Raila Odinga says: “That basically confirmed our position when we pulled out of the race two weeks ago, that basically confirmed what we have been saying that we do not see a free and fair election taking place on the 26th, the signs were there for all to see.”

The October 26 polls follow the annulling of President Kenyatta’s victory on grounds that the August elections were marred by irregularities and illegalities.

According to the Kenyan constitution, fresh elections must held within 60 days of the ruling.

That period lapses at the end of this month.

Thursday 19 October 2017 17:53

Click on video below for more on the story:

Sarah Kimani

Kenya’s poll commissioner quits over ‘electoral mockery’
18 October 2017, 8:18 AM

One of Kenya’s electoral commissioners has quit just eight days to Kenya’s repeat elections indicating that the polls as planned will not meet the basic expectations of a credible election.

Dr. Roselyn Akombe sent a lengthy letter from New York, where she previously worked at the United Nations.

Akombe, a key commissioner at the electoral commission said the poll agency in its current state can not guarantee a credible election later this month.

She further stated that she would not be party to what she termed as “electoral mockery.”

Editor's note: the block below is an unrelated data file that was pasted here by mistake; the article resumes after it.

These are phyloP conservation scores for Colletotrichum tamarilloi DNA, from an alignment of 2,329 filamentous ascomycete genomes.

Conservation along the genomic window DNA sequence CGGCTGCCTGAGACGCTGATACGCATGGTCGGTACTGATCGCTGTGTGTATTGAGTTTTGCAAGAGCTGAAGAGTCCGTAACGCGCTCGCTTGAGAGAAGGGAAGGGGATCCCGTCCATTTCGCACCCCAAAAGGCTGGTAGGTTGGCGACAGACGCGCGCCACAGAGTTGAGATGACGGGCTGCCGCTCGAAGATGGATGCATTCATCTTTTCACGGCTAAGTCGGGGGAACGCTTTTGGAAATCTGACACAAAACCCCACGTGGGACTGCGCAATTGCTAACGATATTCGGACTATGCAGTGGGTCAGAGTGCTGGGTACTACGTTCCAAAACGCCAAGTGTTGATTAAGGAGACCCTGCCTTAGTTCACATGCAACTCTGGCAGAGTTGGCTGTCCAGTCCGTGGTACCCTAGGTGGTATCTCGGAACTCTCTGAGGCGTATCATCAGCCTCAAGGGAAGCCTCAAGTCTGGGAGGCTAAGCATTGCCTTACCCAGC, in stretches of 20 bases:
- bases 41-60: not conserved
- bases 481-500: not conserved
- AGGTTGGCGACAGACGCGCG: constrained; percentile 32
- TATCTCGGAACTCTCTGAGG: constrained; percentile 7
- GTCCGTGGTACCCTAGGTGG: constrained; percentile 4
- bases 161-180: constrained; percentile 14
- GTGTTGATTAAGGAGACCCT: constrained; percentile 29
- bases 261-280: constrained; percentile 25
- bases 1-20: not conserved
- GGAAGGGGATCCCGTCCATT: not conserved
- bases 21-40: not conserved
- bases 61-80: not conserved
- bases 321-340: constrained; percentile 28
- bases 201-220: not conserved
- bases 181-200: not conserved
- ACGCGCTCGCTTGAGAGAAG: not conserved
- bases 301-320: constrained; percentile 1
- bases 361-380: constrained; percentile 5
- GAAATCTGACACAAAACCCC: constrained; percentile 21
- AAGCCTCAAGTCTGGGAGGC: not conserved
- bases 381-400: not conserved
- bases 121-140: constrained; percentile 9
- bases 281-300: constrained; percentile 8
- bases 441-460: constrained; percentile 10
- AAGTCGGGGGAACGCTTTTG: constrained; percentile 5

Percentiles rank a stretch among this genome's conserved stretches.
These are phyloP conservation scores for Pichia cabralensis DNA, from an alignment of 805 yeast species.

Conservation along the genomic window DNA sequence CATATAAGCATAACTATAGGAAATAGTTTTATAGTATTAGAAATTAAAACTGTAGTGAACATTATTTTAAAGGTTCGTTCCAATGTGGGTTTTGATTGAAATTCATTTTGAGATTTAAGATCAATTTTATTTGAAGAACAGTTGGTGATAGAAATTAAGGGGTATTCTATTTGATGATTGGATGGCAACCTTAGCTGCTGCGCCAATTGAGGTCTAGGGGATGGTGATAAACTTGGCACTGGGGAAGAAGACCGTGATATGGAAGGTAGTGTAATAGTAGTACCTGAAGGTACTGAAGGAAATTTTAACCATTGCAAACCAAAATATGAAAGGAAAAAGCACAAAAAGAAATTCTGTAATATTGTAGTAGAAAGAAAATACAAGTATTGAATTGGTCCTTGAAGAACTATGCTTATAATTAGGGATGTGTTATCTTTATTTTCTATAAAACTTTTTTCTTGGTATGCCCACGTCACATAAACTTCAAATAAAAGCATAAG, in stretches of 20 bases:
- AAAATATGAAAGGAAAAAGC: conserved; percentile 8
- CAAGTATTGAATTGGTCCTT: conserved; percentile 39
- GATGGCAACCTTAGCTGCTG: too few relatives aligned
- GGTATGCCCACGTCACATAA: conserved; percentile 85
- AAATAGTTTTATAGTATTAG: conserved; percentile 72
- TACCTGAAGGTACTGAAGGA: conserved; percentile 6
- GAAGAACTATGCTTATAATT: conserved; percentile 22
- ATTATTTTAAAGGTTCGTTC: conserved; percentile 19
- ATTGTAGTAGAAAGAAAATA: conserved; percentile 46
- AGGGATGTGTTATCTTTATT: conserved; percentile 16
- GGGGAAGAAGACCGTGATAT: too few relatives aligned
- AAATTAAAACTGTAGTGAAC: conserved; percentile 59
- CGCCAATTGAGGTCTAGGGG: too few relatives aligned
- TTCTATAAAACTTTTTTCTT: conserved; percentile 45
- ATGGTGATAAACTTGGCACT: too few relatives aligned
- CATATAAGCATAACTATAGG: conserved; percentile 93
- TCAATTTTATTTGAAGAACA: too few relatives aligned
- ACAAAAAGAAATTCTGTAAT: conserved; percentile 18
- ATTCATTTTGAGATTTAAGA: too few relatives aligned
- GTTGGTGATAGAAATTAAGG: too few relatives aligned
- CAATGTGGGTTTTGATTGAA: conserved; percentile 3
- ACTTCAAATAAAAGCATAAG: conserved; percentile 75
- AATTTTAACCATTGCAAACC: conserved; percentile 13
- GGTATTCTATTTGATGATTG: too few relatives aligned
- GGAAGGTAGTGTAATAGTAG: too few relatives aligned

The electoral commission is yet to comment on the resignation.

Meanwhile Kenya’s President Uhuru Kenyatta says there is no political crisis in the country and rejected calls for dialogue between him and his political rival Raila Odinga over a political standoff.

Kenyatta has accused his opponent of provoking violence and insisted that the country must go to the polls.

Odinga who has withdrawn from the re-run until the electoral commission implements reforms told his supporters that countrywide protests would continue daily, beginning Monday until the commission institutes the reforms.

The European Union’s observer mission on Monday called for dialogue and compromises to allow for a peaceful and transparent electoral process.

Wednesday 18 October 2017 08:18

Sarah Kimani

Kenya’s poll commissioner quits over ‘electoral mockery’
18 October 2017, 8:18 AM